Your pond is a peaceful haven, a place where lily pads float languidly and the sun glints off darting koi. Until it gets all gunked up, clouded by algae and murky from clogging debris. Yuck.
Just like your refrigerator, your oven and your garage, your pond needs an occasional cleaning.
Let’s take a look at what your pond needs, why cleaning is important, and what the professionals do when they tackle the job.
Ponds Get Dirty — Here’s Why
This organic matter starts to decompose when it enters a pond, releasing nitrates and other materials that diminish the water quality.
The decomposition process lowers the amount of dissolved oxygen in the water, which threatens the health of any fish living there. Over time, your clear, inviting pond starts to look more like a muddy pool of tea.
What Does The Pond Cleaning Process Entail?
Professional pond cleaners have a method to their madness to ensure your pond returns back to its glory days of clear water and happy fish. In eight (not-so-easy) steps, here’s a snapshot of how to clean a pond:
- Pump the murky water from your pond, first removing any fish, if you have them, and relocating them to a temporary holding tank.
- Remove all the debris, from decaying leaves and twigs to dead frogs to plants that are growing where they shouldn’t be.
- Power washing and rinse is next.
- Trim back and fertilize aquatic plants.
- Check and replace underwater light bulbs or fixtures.
- Readjust rocks and gravel.
- Remove debris from the skimmer, clean filters and the skimmer box.
- When everything is tidy, replace the water. (Chlorinated city water will kill fish, so adding a dechlorinator before reintroducing fish to the pond is necessary.)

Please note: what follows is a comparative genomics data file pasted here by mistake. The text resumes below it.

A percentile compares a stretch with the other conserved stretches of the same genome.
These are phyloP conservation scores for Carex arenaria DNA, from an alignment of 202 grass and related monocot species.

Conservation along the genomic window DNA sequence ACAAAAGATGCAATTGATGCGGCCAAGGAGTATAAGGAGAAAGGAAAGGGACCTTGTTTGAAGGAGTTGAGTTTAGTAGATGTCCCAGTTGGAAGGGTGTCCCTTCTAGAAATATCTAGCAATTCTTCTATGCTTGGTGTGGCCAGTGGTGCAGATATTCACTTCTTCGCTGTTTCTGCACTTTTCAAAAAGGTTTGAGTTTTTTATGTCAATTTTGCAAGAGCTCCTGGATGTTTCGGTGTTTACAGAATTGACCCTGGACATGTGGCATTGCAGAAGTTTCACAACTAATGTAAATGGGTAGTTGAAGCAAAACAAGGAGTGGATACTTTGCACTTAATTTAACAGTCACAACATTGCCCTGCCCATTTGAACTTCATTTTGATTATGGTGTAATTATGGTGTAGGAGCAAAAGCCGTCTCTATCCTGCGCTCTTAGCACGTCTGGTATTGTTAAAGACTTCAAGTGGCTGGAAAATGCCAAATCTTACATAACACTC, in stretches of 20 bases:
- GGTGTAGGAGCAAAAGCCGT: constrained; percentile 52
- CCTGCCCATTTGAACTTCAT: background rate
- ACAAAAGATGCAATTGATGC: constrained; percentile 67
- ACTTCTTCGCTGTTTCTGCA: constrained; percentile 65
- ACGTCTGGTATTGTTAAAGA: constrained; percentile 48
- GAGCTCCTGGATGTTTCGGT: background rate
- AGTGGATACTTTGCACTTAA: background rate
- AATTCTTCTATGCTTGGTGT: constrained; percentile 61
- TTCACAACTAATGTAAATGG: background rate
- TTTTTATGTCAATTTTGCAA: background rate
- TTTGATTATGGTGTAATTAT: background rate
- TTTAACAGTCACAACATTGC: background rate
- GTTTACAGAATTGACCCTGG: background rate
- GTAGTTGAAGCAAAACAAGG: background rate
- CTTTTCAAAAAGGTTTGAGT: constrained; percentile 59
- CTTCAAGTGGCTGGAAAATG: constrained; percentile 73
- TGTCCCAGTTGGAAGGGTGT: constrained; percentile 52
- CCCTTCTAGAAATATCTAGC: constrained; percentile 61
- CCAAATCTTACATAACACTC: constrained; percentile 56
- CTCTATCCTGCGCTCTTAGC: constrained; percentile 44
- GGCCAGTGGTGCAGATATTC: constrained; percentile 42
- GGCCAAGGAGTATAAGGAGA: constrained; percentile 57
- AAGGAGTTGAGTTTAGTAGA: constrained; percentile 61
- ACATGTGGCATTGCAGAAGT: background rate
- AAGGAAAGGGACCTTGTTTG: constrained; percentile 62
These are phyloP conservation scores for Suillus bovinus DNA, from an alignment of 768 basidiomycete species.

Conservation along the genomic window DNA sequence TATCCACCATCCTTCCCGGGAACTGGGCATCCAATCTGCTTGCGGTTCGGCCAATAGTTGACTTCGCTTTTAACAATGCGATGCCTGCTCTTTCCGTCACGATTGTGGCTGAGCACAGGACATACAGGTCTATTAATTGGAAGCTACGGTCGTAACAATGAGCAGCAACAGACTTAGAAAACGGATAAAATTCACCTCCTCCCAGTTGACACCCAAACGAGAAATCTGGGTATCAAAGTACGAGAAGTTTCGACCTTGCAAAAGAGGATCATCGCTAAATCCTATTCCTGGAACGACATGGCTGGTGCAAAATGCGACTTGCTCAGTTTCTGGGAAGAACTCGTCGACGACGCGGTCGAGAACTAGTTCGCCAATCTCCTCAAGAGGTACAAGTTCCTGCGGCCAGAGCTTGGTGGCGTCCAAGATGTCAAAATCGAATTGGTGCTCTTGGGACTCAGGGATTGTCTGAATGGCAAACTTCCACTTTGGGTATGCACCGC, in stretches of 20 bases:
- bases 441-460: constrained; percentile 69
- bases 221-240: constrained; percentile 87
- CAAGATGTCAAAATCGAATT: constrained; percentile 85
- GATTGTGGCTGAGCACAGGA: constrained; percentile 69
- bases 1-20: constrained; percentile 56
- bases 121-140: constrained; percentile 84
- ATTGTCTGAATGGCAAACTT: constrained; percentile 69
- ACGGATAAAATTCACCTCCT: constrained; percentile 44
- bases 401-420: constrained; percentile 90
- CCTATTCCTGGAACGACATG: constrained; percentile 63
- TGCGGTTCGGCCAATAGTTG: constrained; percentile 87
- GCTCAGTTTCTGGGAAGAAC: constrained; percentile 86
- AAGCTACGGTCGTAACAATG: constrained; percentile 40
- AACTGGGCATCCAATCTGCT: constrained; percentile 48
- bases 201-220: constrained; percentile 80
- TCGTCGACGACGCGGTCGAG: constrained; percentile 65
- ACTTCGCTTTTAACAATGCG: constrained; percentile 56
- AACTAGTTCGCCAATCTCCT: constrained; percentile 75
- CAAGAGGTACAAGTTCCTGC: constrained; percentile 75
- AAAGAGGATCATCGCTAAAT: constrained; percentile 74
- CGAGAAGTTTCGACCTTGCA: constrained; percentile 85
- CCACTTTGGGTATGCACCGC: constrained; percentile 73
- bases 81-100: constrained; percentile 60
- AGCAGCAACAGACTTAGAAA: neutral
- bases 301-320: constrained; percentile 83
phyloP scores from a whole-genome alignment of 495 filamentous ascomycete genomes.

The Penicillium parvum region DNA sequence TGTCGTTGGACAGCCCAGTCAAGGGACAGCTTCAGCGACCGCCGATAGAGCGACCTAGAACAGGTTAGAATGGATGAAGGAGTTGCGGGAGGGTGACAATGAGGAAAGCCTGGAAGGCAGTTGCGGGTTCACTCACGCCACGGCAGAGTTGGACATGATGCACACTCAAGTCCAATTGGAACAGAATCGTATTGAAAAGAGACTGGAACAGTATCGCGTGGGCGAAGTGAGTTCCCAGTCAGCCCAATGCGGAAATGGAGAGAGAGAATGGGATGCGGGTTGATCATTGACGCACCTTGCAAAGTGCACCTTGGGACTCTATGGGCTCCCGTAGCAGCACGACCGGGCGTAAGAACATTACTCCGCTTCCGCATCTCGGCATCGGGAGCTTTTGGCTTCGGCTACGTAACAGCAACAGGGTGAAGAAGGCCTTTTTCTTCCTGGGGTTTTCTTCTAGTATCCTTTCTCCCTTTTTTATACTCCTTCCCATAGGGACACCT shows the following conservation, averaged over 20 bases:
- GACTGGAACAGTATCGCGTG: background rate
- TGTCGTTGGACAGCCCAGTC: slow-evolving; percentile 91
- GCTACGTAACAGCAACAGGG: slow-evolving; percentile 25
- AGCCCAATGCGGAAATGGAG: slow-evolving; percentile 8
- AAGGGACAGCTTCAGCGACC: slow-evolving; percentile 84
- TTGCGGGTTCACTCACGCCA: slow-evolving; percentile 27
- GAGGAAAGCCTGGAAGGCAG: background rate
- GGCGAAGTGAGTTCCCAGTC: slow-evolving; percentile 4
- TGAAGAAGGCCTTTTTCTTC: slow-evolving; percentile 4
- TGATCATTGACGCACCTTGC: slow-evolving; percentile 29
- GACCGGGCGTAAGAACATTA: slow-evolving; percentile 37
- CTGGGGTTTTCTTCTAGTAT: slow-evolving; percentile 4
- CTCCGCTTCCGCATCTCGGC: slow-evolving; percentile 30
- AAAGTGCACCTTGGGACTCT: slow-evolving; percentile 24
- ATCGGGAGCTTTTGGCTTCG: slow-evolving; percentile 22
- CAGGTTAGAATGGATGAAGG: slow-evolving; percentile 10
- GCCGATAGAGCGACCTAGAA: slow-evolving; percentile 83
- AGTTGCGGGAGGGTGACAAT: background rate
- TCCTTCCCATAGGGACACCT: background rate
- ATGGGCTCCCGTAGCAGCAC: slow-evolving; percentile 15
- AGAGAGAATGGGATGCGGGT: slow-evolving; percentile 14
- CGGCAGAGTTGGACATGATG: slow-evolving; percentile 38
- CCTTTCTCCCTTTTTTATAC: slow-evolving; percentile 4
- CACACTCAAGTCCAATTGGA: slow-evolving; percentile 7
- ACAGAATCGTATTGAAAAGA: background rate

The Best Time To Clean A Pond
When should I clean my pond? — that’s a question we hear regularly from homeowners. Opinions differ on how often a pond needs cleaning.
Your eye is a good judge of whether the water is clear or dirty, but it’s a good idea to at least consider it once a year. Spring and fall are both great times for pond cleaning.
Fall Pond Cleanup
Cleaning in the fall removes the muck at the bottom that can create a breeding ground for harmful bacteria. This muck can also decompose, releasing ammonia and other chemicals that can be trapped under the winter ice. This buildup can kill your fish over the winter.
Spring Pond Cleanup
Cleaning the pond in the spring can reduce diseases and parasites that evolve as the pond warms up for the summer. Cleaning in the spring will also deter algae growth.
Is It Necessary To Hire A Professional Pond Cleaner?
You could tackle the cleaning chore yourself. But it’s a wet, muddy, smelly job. The algae and slime that build up on your pond’s boulders and liner is slippery and can send you toppling into the muck.
And you’ll need to amass some equipment:
- power washer
- pump and hose to remove the pond water
- waders, rubber gloves, and safety goggles
- nets and buckets
- a dechlorinator (You get the idea.)
Professionals show up armed with the best tools for the job and the experience and skills to complete the cleanup quickly and efficiently.
They know to leave a bit of algae behind, as it’s good for your pond’s ecosystem. They’re also trained to spot any underlying problems that could become big issues later on if ignored.
Leave Your Pond Cleanup To Neave
Neave Aquatics offers the best water feature maintenance services in the area. We’d love to hear from you. If you’re in the Hudson Valley, call us at (845) 463-0592. If you’re in Westchester County, call (914) 271-7996; from Connecticut, dial (203) 212-4800. Or, fill out our simple web form, and we’ll contact you about setting up your free consultation.
Our maintenance teams are trained beyond the industry standard to keep your water features in perfect condition while also proactively inspecting and tracking concerns so you don’t have any surprises.
Neave Aquatics offers cleaning and debris removal; water cleansing and balancing; inspection of all piping and electrical systems; winterization; aquatic life health inspections; repairs, replacements, and enhancements.
Images: Murky koi pond water